Tech giant Qualcomm loses monopoly case

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Many people have accused many large technology companies of being monopolies over the decades. Twenty years ago, Microsoft was arguably a monopoly. However, antitrust lawsuits against large technology companies have been few and far between. The courts tend to decide that these companies do give others a passably fair chance to compete with them.

This year, one tech giant does not seem likely to get away with its dominance of the market. Qualcomm, a supplier of chips for cell phones, is on its way to being defeated in court, having used unlawfully severe means to keep competitors out of the market. In 2005, the contract that Qualcomm gave to apple as a chip supplier was intended to prevent competitors from supplying chips to apple.  Even back in 2005, Qualcomm had a strong enough position in the market that it could insist on such outrageous contracts. The federal trade commission’s lawsuit against Qualcomm, which began in 2017, was initiated with the support of Apple. For a decade, Apple had been losing money as a result of the severity of Qualcomm’s contracts and the lack of capable competitors.


Luch Koh, a California federal judge, has recently given the FTC a document hundreds of pages in length, full of evidence that Qualcomm’s practices are severe enough to violate antitrust laws. For twenty years, Qualcomm unethically minimized the possibility of competition and used its market dominance to charge high prices for its smartphone parts. Cellphone manufacturers were threatened with immediate loss of business if they tried to bend the rules of Qualcomm’s contracts. Instead of merely selling chips, Qualcomm sold enormously expensive licenses to anyone who wanted to use their technology. While many patent holders sell licensing fees for their patents, Qualcomm charged notoriously high prices to all of the major cell phone companies.

Qualcomm is not entirely yet legally defeated – the case must go through an appeals process – but experts doubt that Qualcomm has a chance of winning. The company will have to re-negotiate all of its contracts on much more reasonable terms. Qualcomm will no longer be able to threaten to cut companies off of the new technology. If Qualcomm is defeated, competition is likely to drive down cell phone prices.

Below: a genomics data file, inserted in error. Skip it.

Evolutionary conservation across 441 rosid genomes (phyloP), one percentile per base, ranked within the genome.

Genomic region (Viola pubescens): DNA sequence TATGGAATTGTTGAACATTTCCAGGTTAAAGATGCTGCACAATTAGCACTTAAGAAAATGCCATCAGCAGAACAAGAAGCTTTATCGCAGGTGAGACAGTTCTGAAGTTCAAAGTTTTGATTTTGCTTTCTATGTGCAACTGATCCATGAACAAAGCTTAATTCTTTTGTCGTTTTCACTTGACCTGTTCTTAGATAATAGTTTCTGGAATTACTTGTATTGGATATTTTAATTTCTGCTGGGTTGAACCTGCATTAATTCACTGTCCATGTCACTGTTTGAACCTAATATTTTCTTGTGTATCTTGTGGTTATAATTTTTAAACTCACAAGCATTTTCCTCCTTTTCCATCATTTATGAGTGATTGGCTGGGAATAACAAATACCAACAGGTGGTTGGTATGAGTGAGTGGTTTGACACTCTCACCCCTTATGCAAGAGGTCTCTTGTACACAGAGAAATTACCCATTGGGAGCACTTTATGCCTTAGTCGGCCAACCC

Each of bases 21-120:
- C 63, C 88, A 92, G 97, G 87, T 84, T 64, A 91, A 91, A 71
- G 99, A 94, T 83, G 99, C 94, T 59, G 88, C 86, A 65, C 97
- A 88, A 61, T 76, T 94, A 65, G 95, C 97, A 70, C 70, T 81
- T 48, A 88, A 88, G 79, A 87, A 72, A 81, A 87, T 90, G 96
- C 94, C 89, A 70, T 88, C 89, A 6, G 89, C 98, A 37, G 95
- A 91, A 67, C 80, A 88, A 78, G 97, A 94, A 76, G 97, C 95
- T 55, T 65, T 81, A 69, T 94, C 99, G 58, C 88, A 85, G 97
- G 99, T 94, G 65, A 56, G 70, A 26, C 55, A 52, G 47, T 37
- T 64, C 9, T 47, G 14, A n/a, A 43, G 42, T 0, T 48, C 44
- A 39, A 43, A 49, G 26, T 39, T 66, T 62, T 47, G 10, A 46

The cost of developing new cellular chips that are ahead of the technological curve is enormous. A new chip can cost hundreds of millions of dollars to create. Qualcomm also discouraged companies from using chips made by any other manufacturer, further reducing the possibility of a strong competitor appearing. Qualcomm knew that it could use its patent licensing fees to undercut competitors prices. Only if a competitor were to have convinced most of the major companies to switch to their technology all at once could Qualcomm have been defeated. Without any new competitor being able to beat Qualcomm at a rigged game, the only solution was legal action.

The decisive act that brought legal action against Qualcomm was Qualcomm’s decision to lash out at Apple for using chips manufactured by Intel as well as Qualcomm. After Apple chose to use a mix of chips produced by two different companies, Qualcomm did whatever it could to weaken Apple relative to other cell phone manufacturers. While Apple was able to succeed at selling phones made with only Intel technology, there was the risk that Qualcomm could beat Intel to a significant technological leap and that Apple would be unable to purchase up to date chips anywhere. A corporate war with Apple and Intel seems to have been more than what Qualcomm would get away with, and the legal case that began in 2017 appears to be well on its way to ending in Qualcomm’s defeat.

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